That really defines this championship to the many people who gave their time before, during, and after the Super Bowl to tell the stories that comprise “Purple Reign 2: Faith, Family, Football – A Baltimore Love Story.”

And the book really is a love story. Player after player outwardly said they loved each other and loved football. It has a city and fan base that loves football and loved the way this team battled and showed the perseverance to bring home a Lombardi Trophy. And it has a parade. A really big one, too!

And here’s one piece of my personal spiritual advice — and if you take nothing else out of this book, take this! And it’s my tribute to the Harbaugh boys and it comes from their father.

I could put it in my own words but I’ll let the words of Jack Harbaugh, father of John and Jim Harbaugh, talk about the love of his life and the mother of the two head coaches of Super Bowl 47:

“Back in 1957, Jackie and I were freshmen at Bowling Green State University. One of the great college coaches, his name was Doyt Perry. He’s a Hall of Famer, he was our college coach there. Our second year there, he held a class. It was Football 101. There were 35 guys in the class, all purporting to be coaches. That’s what they wanted to do, high school coaches and possibly college coaches. On the first day of the class, Doyt stood up and he said ‘How many of you here want to be coaches?’ and of course 35 hands went up. And he said ‘To start the class, I’m going to tell you the three things that are going to be necessary for you to be a coach.”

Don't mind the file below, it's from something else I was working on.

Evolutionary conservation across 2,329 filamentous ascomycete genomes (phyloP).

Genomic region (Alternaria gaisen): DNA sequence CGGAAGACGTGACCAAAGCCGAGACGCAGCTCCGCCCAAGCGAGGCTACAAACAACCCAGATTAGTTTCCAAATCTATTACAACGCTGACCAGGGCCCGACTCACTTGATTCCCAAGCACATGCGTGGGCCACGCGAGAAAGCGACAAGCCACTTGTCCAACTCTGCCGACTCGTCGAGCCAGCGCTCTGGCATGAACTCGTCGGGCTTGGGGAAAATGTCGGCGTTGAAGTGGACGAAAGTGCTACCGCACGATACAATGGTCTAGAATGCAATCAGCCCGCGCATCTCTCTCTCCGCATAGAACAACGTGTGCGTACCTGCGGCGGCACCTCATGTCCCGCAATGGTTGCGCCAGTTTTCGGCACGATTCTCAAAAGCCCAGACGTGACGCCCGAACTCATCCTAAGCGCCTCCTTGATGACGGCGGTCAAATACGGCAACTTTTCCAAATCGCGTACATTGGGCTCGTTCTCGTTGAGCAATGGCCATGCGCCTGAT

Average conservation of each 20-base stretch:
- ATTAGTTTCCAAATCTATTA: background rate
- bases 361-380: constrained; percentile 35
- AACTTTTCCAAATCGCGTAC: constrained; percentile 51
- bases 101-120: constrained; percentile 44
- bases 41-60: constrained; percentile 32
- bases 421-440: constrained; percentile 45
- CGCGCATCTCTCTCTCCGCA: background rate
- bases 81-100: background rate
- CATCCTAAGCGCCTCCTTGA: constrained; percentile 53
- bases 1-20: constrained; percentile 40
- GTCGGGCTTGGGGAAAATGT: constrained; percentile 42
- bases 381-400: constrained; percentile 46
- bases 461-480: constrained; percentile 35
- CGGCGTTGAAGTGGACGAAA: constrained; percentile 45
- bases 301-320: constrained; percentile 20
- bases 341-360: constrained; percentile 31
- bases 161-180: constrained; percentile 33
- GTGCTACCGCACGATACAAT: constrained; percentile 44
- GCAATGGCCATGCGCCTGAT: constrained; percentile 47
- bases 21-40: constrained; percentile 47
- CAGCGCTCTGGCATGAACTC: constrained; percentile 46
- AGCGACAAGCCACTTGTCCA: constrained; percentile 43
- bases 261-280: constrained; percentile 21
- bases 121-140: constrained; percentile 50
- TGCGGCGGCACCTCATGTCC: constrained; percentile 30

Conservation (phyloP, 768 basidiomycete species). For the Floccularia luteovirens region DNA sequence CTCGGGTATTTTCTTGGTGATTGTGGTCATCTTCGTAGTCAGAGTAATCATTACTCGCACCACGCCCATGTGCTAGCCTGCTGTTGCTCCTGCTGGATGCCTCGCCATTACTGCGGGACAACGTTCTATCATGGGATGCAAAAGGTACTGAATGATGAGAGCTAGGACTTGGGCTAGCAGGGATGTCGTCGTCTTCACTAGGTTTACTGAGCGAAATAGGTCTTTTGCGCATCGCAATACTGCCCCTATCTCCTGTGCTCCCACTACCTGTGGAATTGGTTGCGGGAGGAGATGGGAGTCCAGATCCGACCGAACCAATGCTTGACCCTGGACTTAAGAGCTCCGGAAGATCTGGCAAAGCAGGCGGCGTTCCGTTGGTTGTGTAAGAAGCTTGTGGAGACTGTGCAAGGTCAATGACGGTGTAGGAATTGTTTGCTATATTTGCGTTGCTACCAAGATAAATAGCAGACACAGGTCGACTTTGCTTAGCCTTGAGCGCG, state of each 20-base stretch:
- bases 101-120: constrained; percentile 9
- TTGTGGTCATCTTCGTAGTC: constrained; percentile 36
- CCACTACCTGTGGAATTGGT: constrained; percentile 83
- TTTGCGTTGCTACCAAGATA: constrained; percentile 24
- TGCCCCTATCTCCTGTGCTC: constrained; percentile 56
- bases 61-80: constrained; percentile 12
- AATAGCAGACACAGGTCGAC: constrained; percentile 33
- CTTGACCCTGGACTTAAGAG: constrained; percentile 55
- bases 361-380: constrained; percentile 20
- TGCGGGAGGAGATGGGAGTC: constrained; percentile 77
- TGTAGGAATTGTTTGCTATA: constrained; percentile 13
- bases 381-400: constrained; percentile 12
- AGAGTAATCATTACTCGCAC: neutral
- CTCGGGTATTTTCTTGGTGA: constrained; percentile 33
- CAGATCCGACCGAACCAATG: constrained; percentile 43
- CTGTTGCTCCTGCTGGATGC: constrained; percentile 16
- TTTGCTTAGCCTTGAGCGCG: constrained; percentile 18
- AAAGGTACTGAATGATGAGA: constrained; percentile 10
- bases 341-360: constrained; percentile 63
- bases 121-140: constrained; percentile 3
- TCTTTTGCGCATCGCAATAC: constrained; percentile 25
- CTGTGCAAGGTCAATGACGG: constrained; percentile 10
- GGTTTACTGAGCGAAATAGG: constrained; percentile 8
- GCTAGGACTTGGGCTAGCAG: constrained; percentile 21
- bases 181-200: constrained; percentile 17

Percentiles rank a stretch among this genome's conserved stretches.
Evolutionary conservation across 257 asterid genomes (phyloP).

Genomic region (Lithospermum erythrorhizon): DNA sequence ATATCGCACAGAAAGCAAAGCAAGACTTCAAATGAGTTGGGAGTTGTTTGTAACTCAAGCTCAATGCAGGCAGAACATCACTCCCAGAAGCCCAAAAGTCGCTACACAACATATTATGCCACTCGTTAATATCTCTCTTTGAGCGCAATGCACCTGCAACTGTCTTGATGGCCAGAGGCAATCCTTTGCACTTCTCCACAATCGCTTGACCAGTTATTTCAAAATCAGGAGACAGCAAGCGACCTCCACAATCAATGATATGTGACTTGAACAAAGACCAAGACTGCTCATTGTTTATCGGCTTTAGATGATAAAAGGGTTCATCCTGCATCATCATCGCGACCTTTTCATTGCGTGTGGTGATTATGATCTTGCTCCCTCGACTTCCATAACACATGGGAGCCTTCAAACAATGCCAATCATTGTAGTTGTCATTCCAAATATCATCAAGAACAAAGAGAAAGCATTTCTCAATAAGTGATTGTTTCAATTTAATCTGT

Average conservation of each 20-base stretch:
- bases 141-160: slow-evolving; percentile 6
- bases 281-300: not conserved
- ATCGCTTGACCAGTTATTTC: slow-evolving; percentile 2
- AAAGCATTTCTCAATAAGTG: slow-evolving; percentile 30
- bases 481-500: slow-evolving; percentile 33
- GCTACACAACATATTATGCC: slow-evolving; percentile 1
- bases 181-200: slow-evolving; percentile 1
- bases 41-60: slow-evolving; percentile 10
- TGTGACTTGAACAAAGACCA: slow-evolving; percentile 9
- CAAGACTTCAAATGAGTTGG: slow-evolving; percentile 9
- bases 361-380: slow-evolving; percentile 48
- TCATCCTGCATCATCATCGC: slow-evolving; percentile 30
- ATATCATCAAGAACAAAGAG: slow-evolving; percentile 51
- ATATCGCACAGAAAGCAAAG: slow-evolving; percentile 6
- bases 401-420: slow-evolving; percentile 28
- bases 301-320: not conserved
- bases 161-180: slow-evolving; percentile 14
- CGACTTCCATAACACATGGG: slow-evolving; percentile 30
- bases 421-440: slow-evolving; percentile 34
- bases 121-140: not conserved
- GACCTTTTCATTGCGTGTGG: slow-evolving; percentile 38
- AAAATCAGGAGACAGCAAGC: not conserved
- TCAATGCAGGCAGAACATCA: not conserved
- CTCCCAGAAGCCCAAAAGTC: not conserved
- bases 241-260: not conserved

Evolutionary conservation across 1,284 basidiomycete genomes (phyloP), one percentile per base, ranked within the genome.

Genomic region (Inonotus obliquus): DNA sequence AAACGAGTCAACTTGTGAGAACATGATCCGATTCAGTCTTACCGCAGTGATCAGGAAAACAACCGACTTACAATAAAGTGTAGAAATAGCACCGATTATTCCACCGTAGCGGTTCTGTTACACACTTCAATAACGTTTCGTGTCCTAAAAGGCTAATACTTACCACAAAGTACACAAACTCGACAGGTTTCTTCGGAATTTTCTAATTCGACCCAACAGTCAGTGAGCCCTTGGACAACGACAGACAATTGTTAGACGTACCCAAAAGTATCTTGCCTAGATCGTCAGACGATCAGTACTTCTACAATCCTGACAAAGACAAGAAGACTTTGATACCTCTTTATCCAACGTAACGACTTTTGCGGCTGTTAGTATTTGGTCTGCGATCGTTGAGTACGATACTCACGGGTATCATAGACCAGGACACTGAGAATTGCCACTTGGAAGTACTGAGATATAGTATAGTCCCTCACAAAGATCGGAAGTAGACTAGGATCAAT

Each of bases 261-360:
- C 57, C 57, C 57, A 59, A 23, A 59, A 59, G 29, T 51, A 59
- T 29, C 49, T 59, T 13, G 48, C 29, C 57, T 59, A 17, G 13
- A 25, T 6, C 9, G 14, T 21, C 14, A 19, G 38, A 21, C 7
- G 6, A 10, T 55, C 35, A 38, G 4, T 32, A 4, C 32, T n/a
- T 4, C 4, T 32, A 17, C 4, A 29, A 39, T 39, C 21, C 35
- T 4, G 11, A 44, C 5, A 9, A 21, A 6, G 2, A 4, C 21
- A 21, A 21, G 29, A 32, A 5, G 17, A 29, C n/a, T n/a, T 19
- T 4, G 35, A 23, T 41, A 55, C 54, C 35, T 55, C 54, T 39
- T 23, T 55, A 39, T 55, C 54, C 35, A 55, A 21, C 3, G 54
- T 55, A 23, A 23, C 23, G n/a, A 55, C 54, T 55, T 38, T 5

“Number three, you have to have a love and passion for the game of football. “

“Number two, you need to outwork the people that you are coaching against.’ He said, ‘The reason I say that, I’ve been around you for about a year and there’s not many of you here that are going to outsmart anybody so you had better be prepared to outwork them.’”

“And he said ‘Number one on the list, if you want to be a coach someday, marry wisely.”

“I guarantee the only advice that I know I listened and followed from the great coach Doyt Perry was the ‘marry wisely’ part. Jackie Harbaugh is the foundation of this Harbaugh family. She is the rock of our family. She’s the one that moved us 17 times in a 43 year coaching career. She sold houses at every stop and she bought houses at every stop. She took them in to school and out of school. She went to school when things didn’t go well. This is my hero right here, Jackie Harbaugh. You’re going to ask us how we feel on this historic day? Jackie, who has it better than us? Nobody!”

This book is a tribute to my wife, the former Jennifer Ford (who IS built Ford tough). We got to share this Super Bowl XLVII adventure together, and I’m forever grateful.

And trust me, nobody has it better than me to be writing this book with Jenn, Kitty and my own, mother, friends, and family all by my side as the Baltimore Ravens won yet another Super Bowl title that meant the world to all of us. (And yes, that’s my 93-year old Mom on the back cover with Bryant McKinnie.)

Thanks to all of you for making this “ride” so memorable and special!

It was The Last Ride for Ray Lewis, but I hope it’s not our last ride as a community.

Bring on the confetti!

If you’re a football fan of any kind, I hope you’ll love the book. And if you’re a Baltimore Ravens fan, I know you’ll love the happy ending!